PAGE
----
By Hillel Aron
By Joseph Tsidulko
By Patrick Range McDonald
By David Futch
By Hillel Aron
By Dennis Romero
By Jill Stewart
By Dennis Romero
(Photos by Ted Soqui)I grew up surrounded by the flat, harmless landscape of central Michigan. Every so often, when the terrors of nature found in Southern California dominated our TV newscasts, my Michigander friends and I would stare at the images of fires and earthquakes and smack our foreheads. “I can’t imagine living in that place — ever,” I’d say to my friends, who readily agreed.
Years later, imbued with the power of rationalization gained from a couple decades of life, I moved to this insane city where the ground can swallow you whole or burn you alive. In a sense I was running from one man-made disaster — my pitifully short marriage — toward a continually impending natural one.
So last week, as Griffith Park burned, I unhurriedly drove to my Los Feliz apartment. I had only been paying spotty attention to the news reports (I was at work all day, where I never screw around on the Internet), and had even hit the gym before driving down Franklin Avenue toward home. A voicemail from my friend Mike, who also lives in the neighborhood, properly notified me of the threat level, so I respectfully motored home with the radio off. It was an eerily quiet drive. East Hollywood was bustling as always, but everyone driving seemed to agree that it would be unseemly to blare music or lay on car horns as an angry brush fire raged in the distance.
Firefighters battle the 800-acre Griffith Park fire, the worst in three decades.I found Hillhurst Avenue closed to auto traffic, but the sidewalks were full of people staring up at the burning hills. Each cluster of onlookers was bathed in the dim blue light of cell phones and digital cameras, everyone trying to capture in words or poor snapshots exactly what was happening up there. But the tone wasn’t so much, “Oh, the humanity,” as “Oh, look at that.” Most of the street-side cafés were full, diners peering north in between bites of pasta or roasted chicken.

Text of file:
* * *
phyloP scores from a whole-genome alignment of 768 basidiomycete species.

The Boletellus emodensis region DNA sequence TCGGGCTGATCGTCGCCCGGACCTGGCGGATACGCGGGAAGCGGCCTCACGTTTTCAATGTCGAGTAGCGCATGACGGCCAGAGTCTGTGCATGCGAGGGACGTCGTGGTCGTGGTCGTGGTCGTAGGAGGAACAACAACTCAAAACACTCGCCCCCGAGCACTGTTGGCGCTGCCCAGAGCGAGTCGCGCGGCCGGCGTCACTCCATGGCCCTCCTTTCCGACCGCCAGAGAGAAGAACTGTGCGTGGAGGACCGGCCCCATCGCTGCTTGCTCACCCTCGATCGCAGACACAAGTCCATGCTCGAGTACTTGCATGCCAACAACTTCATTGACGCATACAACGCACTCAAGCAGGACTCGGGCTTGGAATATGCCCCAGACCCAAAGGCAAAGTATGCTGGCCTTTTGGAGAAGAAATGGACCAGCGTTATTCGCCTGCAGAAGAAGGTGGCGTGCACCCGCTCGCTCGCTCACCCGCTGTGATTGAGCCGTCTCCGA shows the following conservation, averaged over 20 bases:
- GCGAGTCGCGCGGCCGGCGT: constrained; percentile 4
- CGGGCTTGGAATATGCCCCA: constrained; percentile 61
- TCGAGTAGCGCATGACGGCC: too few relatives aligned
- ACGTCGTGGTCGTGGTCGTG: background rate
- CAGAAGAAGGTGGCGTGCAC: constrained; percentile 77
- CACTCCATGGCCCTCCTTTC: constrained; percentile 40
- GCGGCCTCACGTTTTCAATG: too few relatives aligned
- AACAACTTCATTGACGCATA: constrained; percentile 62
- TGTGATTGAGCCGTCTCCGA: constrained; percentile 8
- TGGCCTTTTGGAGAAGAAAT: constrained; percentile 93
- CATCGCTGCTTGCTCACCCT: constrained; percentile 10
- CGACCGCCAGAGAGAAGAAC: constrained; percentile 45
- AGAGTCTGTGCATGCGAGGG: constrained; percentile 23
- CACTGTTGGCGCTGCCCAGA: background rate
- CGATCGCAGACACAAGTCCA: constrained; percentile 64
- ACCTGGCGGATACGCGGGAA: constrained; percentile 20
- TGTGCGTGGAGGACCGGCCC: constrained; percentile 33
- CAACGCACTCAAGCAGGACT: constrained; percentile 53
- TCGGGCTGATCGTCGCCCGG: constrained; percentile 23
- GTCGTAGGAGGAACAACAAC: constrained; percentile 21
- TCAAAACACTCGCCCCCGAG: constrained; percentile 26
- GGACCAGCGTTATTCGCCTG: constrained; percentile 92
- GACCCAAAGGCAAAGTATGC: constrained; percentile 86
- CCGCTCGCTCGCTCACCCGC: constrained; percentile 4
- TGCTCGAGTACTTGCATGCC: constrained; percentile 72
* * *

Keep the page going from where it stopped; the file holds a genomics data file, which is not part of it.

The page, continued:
While many homes north of Los Feliz Boulevard were evacuated, only a few prudent residents to the south had the initiative to take flight. Neighbors of Mike’s packed up their family and some personal valuables and headed to safer ground. Soon after that, Mike watched a car screech into his cul-de-sac and park askew near the curb. Out rushed a delivery person from one of the local Thai joints.
I couldn’t help but be struck by the difference in perspectives between my old life and my new one: Thousands of miles away, watching the fire on CNN, I would have imagined and even hoped that the neighborhood bordering this hellstorm was at DEFCON 1. Half a mile away, watching it with my own eyes, I kept getting distracted by the girl who was blessedly vigilant enough to keep tabs on the situation dressed in nothing but a tank top and tight boxer shorts.
Residents of Los Feliz gathered on the Hyperion BridgeSometime after 11:30 that night, things seemed under control enough for me to return to my apartment. It had been a long day, and when I hit the sack, the almost complete lack of traffic on Hillhurst allowed me the best night of sleep I’ve had in months. The only time I woke up was at 5 a.m., when a helicopter briefly hovered over my apartment.
Days later, at the Coffee Bean & Tea Leaf patio on Hillhurst, I fell into conversation with two guys from the neighborhood — one lived north of Los Feliz Boulevard and had to evacuate, the other lived to the south and went to bed at a sensible time. As we discussed the fire, I discovered that one of the fellows had an unmistakable accent — he was from Michigan too. We spent a few minutes talking about proud native Jeff Daniels (Chelsea is where his Purple Rose Theatre is located; that had been stumping me for weeks), the differences between the state’s Big 10 universities, and finally the economy, which is awful these days. Michigan has the nation’s second-highest unemployment rate, and it seems that every other person my age is fleeing as quickly as possible.
I shook my head and said, “I can’t imagine living in that place right now,” as the hills of Griffith Park could be seen over my shoulder, freshly charred.